Americanizing or Christianizing?
The mandate for Christian missions comes from Matthew: “Go therefore and make disciples of all nations” (Matthew 28:19). I understand that mandate, but in the past, at least, I think many missionaries have been more interested in Americanizing than Christianizing. American Christian missionaries made far too many demands on the people they were trying to Christianize to be like themselves in manners, dress, and government. In James Michener’s novel Hawaii, eleven missionary families arrived in Hawaii to introduce the King, Queen, and the High Priests to Christianity. On the plus side, in addition to trying to convert the natives, they taught them to read and write, but they also forced them to adopt Western customs.
I think Christian missionaries should live among the people exhibiting their Christianity in their daily lives. If the people see something in their lives that is missing in their own lives they will ask about it, which gives the missionary permission to tell them about their faith.
A Brief Look at the History of Early Christian Missions
The earliest Christian mission was when Jesus sent some of his closest followers out – that is what “Apostle” means: to be sent out. So the first Apostles were the disciples, but there were soon other Apostles. At first, the Apostles’ mission was to their fellow Jews, but that soon expanded into the Gentile world.
Mark writes that shortly after Jesus called the twelve, he “began to send them out two by two, and gave them authority over the unclean spirits.” (Mark 6:7)
Similarly, Matthew reported that Jesus summoned the twelve, “gave them authority over unclean spirits,” and sent them out to “cure every disease and every sickness.” (Matthew 10:1)
Luke is the only gospel writer who claims that Jesus appointed seventy “others” and sent them out in pairs to share the news about the coming of the kingdom of God. When they returned, they were joyous and claimed that “even the demons” submitted to them. (Luke 10:1-24)
The first famous Christian missionary was Paul whose missionary activity to the Greek and Roman world is reported in The Acts of the Apostles and in his letters to various early churches. After Paul’s conversion on the road to Damascus, he made three missionary journeys. He traveled for village to village, town to town, city to city. When he found a synagogue, he would preach there (remember, the “followers of the way” were not kicked out of the synagogues until long after Paul’s death). Those who heard and believed formed churches, most likely in homes until they outgrew the space. Aquila and Prisca hosted a church in their house (1 Corinthians 16:19), there was a church in “her house” in Nympha (Colossians 4:15), and a church in the house of Archippus (Philemon 1:2). It was in Antioch where the believers were first called Christians (Acts 11:26). We know there were churches in Judea, Galilee, Samaria (Acts 9:31), Syria, Cilicia (Acts 15:41), Cenchreae (Romans 16:1), at least seven churches in Asia (1 Corinthians 16:19, Revelation 1:4), Macedonia (2 Corinthians 8:1), Laodicea (Colossians 4:16, Revelation 1:11), Babylon (1 Peter 5:13), Smyrna, Pergamum, Thyatira, Sardis, Philadephia (Revelation 1:11) and of course, in Corinth (1 Corinthians 1:2), Galatia (Galatians 1:2), Thessalonica (1 Thessalonians 1:1) and Ephesus (Ephesians 1:1, Revelation 1:11) .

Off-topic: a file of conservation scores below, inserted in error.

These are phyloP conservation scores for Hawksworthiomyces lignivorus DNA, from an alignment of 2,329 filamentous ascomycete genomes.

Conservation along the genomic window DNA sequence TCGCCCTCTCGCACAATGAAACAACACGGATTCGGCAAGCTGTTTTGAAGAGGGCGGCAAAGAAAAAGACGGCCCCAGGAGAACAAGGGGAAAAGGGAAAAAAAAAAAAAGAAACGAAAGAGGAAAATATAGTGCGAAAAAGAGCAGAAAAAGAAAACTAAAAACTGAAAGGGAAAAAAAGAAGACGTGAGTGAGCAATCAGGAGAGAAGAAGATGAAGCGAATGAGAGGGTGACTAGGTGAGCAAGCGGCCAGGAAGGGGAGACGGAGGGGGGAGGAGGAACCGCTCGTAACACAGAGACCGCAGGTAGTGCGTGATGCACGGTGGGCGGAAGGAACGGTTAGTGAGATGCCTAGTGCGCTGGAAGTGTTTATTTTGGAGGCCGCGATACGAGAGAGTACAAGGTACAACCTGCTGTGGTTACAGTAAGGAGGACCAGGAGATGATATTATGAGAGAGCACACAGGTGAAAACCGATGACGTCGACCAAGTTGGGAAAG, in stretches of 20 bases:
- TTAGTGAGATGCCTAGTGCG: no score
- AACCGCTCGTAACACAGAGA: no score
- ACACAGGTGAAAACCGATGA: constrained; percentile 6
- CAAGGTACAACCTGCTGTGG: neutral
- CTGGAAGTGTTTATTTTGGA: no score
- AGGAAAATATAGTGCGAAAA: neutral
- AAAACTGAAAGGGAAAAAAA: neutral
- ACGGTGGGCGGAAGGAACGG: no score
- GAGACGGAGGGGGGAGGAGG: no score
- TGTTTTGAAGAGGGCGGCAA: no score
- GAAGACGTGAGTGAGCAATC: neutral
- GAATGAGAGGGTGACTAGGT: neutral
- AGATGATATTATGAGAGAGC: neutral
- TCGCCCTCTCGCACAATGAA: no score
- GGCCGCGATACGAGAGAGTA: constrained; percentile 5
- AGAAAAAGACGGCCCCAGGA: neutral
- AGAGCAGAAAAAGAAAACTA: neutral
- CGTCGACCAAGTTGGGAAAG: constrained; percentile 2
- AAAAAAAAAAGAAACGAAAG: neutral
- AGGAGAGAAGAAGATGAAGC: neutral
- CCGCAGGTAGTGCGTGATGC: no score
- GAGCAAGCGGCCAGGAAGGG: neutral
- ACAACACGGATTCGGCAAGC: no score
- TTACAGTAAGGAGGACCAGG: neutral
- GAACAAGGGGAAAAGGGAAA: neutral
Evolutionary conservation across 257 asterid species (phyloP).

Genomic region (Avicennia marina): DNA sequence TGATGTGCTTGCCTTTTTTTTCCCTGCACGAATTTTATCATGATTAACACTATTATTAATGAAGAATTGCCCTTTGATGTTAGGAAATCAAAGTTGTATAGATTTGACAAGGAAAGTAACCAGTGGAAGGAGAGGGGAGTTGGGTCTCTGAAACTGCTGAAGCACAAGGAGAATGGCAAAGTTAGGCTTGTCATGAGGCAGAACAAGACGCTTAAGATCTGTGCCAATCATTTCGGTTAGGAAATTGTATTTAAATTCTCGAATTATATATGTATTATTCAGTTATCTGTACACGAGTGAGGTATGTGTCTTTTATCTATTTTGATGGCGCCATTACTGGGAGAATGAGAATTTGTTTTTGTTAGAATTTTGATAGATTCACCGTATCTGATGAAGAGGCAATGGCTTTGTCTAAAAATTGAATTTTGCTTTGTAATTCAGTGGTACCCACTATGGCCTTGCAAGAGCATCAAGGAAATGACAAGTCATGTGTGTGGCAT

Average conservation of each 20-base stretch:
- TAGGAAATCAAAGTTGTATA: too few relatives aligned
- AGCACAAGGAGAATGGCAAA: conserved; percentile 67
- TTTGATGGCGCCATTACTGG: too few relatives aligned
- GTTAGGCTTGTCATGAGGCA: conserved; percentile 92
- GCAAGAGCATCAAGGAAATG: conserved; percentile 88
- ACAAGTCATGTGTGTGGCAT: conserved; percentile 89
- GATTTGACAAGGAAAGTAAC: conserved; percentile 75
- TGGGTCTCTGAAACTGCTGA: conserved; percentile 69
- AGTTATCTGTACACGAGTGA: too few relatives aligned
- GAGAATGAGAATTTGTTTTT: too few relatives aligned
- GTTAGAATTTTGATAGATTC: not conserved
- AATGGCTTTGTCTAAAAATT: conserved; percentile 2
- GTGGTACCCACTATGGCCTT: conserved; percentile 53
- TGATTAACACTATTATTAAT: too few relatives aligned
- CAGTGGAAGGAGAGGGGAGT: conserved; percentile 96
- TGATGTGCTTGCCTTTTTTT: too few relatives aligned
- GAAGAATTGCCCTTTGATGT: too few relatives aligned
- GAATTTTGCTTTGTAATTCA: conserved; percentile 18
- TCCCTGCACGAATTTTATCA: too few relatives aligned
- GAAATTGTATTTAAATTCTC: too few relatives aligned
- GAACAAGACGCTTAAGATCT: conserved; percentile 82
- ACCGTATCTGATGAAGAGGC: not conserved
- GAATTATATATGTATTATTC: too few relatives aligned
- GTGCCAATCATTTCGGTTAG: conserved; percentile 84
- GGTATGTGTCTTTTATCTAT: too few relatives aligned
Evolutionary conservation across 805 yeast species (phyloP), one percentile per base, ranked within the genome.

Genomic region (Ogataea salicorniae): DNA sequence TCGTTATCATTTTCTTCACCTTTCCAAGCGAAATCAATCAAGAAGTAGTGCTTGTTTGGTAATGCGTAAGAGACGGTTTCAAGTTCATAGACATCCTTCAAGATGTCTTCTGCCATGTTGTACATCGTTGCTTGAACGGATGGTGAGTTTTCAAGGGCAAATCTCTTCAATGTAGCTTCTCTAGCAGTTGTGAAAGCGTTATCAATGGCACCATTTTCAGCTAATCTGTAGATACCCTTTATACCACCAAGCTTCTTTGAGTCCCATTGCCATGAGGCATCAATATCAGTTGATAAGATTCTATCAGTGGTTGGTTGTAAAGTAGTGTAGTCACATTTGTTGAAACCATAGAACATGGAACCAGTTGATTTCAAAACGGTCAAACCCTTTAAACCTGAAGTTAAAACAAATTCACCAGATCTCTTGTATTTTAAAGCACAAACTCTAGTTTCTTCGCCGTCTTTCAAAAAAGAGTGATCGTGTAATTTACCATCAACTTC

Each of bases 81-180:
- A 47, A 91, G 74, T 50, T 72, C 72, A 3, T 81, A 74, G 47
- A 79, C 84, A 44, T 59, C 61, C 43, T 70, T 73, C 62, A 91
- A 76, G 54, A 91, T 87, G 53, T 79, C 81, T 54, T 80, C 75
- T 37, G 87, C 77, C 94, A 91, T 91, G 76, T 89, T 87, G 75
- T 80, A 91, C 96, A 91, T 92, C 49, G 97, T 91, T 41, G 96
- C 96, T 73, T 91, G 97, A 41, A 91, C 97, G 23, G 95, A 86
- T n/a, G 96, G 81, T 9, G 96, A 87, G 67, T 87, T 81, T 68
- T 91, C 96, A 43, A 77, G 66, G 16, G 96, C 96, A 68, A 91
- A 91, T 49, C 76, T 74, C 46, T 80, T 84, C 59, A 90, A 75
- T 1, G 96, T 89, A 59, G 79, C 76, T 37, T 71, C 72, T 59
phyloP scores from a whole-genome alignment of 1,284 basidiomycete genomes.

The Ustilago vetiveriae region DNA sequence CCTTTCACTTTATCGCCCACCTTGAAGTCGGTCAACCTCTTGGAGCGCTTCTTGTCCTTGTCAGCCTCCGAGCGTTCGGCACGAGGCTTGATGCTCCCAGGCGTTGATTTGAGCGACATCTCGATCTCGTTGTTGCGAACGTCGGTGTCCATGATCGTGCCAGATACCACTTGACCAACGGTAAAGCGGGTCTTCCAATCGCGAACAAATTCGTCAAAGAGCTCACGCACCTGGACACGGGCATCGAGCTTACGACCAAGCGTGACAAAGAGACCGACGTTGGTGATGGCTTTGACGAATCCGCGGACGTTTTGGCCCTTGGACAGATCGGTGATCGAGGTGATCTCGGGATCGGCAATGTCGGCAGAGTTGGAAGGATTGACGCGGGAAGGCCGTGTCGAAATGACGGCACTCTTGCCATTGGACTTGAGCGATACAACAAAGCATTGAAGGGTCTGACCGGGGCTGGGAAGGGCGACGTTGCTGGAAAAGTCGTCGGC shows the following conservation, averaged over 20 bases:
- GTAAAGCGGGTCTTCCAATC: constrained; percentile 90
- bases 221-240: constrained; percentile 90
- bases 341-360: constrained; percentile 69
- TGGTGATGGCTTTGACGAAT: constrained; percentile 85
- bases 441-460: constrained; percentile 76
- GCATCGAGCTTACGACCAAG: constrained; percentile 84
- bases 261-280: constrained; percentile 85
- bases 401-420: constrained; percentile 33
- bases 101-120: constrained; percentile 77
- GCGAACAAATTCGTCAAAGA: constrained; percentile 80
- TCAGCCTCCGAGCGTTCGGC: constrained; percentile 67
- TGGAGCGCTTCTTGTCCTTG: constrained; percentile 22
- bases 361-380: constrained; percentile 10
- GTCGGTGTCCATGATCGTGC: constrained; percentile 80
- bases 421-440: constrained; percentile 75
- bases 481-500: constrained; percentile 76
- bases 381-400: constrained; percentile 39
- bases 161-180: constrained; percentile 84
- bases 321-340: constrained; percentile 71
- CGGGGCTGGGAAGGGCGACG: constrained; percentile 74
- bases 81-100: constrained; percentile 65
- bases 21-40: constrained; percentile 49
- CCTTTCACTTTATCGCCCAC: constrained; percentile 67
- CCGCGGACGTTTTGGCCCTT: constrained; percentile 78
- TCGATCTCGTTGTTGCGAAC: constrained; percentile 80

For Me the Missionary Circle Starts at Home
I’m probably too isolationist, but I think we should take care of home first. We should look after our immediate family, make certain that our church and church family are well taken care of, and then we should expand our circle to include the immediate community surrounding the church to see that everyone there is fed physically and spiritually. As the circle continues to expand, it will eventually include the entire world. I seriously doubt that most churches look at missions that way, however.
Why is it more important to send missionaries to foreign countries than to evangelize and do humanitarian work among the poor and disadvantaged in our own town, state, or country? Churches should improve the economic status, the literacy level, the education opportunities, and the health care that is available for their nearest neighbors. But that is not as glamorous as traveling to exotic locales.
The church should not exist to satisfy the demands of its consumers; it should exist to equip its members for God’s mission. Instead of recruiting customers or consumers for their religious programs, the church should recruit colleagues for God’s mission. They should feed the hungry, cloth the needy, help get people out of the dangerous ghettos, fight against senseless killings in the streets, strive for more racial understanding, help get people meaningful jobs so they can support themselves, and be more inclusive of the marginalized. If we do not do a better job of taking care of these things locally and nationally, the non-Christian religions of the world will soon be “missionizing” us.